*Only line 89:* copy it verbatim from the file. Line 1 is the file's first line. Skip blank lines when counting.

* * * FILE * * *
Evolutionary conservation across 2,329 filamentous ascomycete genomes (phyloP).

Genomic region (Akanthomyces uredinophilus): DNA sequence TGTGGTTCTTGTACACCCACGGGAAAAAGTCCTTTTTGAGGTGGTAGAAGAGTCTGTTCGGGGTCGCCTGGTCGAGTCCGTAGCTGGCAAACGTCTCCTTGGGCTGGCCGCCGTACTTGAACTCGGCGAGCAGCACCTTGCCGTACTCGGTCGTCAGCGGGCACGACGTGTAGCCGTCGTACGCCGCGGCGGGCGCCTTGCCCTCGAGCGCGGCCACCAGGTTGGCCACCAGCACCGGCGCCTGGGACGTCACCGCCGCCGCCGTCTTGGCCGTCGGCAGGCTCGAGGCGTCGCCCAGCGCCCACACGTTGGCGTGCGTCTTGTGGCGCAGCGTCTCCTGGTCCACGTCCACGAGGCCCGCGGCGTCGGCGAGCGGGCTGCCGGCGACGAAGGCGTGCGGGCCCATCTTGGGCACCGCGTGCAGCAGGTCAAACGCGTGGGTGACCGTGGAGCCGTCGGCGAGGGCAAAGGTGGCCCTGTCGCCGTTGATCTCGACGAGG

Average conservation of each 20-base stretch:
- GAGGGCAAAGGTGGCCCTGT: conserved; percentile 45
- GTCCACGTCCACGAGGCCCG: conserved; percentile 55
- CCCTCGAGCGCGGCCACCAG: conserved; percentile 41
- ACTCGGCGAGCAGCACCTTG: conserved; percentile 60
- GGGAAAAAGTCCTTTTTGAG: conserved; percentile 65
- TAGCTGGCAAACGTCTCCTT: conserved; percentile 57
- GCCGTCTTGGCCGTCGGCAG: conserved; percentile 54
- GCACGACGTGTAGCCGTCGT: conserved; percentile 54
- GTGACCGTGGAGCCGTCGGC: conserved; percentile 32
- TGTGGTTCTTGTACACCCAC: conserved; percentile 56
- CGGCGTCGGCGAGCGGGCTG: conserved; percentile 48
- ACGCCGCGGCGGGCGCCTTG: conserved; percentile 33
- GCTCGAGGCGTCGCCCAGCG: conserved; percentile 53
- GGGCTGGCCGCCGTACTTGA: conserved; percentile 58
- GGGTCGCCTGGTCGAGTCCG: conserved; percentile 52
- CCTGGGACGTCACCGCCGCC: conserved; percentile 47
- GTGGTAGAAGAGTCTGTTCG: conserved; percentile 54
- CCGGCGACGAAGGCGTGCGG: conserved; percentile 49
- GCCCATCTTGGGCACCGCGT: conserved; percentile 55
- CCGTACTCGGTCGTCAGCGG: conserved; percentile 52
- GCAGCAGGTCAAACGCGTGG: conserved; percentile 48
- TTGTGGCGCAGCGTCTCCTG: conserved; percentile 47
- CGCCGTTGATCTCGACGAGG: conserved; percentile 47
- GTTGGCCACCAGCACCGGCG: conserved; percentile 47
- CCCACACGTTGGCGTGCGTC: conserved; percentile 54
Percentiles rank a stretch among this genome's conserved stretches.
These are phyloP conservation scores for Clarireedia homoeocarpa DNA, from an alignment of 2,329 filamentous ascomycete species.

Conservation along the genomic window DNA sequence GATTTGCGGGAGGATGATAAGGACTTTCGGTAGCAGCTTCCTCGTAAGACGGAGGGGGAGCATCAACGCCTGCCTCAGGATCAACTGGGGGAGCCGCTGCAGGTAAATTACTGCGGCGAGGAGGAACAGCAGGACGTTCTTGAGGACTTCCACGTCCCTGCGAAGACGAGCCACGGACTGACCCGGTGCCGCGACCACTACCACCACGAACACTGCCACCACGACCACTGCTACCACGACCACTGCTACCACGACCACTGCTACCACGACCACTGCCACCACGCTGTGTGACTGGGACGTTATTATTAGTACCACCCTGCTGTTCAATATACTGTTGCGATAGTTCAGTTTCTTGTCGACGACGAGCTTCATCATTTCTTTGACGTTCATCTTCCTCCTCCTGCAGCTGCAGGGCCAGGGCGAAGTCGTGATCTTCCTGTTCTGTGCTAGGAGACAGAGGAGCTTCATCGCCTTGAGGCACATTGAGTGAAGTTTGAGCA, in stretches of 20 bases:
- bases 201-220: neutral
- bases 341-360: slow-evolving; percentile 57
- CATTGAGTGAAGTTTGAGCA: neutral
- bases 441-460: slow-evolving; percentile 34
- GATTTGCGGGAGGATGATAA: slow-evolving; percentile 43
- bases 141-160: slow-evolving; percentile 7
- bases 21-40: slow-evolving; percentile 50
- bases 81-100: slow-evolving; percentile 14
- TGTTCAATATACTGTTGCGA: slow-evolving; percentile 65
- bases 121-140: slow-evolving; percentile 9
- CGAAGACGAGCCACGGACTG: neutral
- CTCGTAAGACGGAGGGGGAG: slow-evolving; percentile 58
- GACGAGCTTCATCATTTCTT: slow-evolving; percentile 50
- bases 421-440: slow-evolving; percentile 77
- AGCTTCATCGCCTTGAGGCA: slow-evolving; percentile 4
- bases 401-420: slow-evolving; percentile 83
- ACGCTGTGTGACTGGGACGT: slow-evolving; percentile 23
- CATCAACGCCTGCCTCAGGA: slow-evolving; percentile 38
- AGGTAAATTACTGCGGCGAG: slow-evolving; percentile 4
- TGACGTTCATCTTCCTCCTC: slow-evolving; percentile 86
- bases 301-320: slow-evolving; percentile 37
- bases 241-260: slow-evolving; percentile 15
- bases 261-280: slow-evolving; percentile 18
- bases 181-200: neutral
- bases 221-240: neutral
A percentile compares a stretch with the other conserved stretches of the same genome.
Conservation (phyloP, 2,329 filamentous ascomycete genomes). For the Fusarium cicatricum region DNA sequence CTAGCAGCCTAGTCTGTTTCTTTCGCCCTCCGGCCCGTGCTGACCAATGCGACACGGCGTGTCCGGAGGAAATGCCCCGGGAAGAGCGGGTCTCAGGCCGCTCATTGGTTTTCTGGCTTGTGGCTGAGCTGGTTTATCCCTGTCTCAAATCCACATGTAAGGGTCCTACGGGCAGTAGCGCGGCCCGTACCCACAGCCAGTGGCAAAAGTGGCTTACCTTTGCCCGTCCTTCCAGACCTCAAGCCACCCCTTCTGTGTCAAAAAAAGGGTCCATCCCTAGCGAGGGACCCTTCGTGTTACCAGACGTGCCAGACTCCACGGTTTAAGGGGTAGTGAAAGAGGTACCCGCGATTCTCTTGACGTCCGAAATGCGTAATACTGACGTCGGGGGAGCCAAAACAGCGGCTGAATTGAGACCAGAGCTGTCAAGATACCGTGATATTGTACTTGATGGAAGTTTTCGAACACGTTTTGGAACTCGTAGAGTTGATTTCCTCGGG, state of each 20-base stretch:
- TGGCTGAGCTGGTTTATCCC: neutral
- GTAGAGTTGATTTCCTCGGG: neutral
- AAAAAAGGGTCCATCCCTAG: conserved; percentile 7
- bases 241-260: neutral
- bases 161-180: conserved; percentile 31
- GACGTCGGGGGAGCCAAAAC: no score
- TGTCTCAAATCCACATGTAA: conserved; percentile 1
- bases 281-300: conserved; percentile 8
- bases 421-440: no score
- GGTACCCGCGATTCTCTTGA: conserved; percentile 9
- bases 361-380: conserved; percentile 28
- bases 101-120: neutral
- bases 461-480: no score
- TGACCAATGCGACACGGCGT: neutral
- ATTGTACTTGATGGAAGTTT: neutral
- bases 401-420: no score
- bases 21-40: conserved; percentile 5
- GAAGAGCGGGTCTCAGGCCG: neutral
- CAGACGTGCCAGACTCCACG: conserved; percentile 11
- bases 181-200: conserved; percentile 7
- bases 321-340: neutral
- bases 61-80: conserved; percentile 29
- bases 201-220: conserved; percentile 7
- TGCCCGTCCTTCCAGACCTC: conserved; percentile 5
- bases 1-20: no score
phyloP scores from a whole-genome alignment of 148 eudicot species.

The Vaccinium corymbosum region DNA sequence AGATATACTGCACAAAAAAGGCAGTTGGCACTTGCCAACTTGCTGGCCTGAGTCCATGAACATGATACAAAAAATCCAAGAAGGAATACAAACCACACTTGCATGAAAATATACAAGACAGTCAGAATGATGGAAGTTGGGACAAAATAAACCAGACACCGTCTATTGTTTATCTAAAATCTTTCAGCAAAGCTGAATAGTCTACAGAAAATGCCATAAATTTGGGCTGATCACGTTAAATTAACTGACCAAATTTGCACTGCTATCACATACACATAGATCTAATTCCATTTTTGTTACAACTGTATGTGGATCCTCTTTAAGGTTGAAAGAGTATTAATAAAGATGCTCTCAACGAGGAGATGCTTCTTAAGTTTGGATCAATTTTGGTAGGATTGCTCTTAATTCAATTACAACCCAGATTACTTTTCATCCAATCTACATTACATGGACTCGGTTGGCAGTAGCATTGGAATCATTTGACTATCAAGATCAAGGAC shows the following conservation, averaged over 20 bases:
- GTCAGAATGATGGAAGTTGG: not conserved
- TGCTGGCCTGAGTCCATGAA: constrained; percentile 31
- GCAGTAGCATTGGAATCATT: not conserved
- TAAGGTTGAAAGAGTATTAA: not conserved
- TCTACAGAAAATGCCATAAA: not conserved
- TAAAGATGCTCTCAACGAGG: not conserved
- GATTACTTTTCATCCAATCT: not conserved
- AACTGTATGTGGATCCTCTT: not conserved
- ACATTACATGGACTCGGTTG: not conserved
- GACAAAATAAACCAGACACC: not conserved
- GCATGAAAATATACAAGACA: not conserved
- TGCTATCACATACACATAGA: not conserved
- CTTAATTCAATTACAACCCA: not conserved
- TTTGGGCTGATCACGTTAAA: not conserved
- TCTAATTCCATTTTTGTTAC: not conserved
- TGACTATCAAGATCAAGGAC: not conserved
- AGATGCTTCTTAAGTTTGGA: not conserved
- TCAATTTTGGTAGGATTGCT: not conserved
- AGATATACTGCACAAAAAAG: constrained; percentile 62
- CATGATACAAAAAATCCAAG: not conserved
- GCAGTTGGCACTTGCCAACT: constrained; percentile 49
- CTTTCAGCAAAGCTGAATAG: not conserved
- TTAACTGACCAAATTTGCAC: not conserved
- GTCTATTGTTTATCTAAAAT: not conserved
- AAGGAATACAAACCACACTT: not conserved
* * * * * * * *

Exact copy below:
- TAAGGTTGAAAGAGTATTAA: not conserved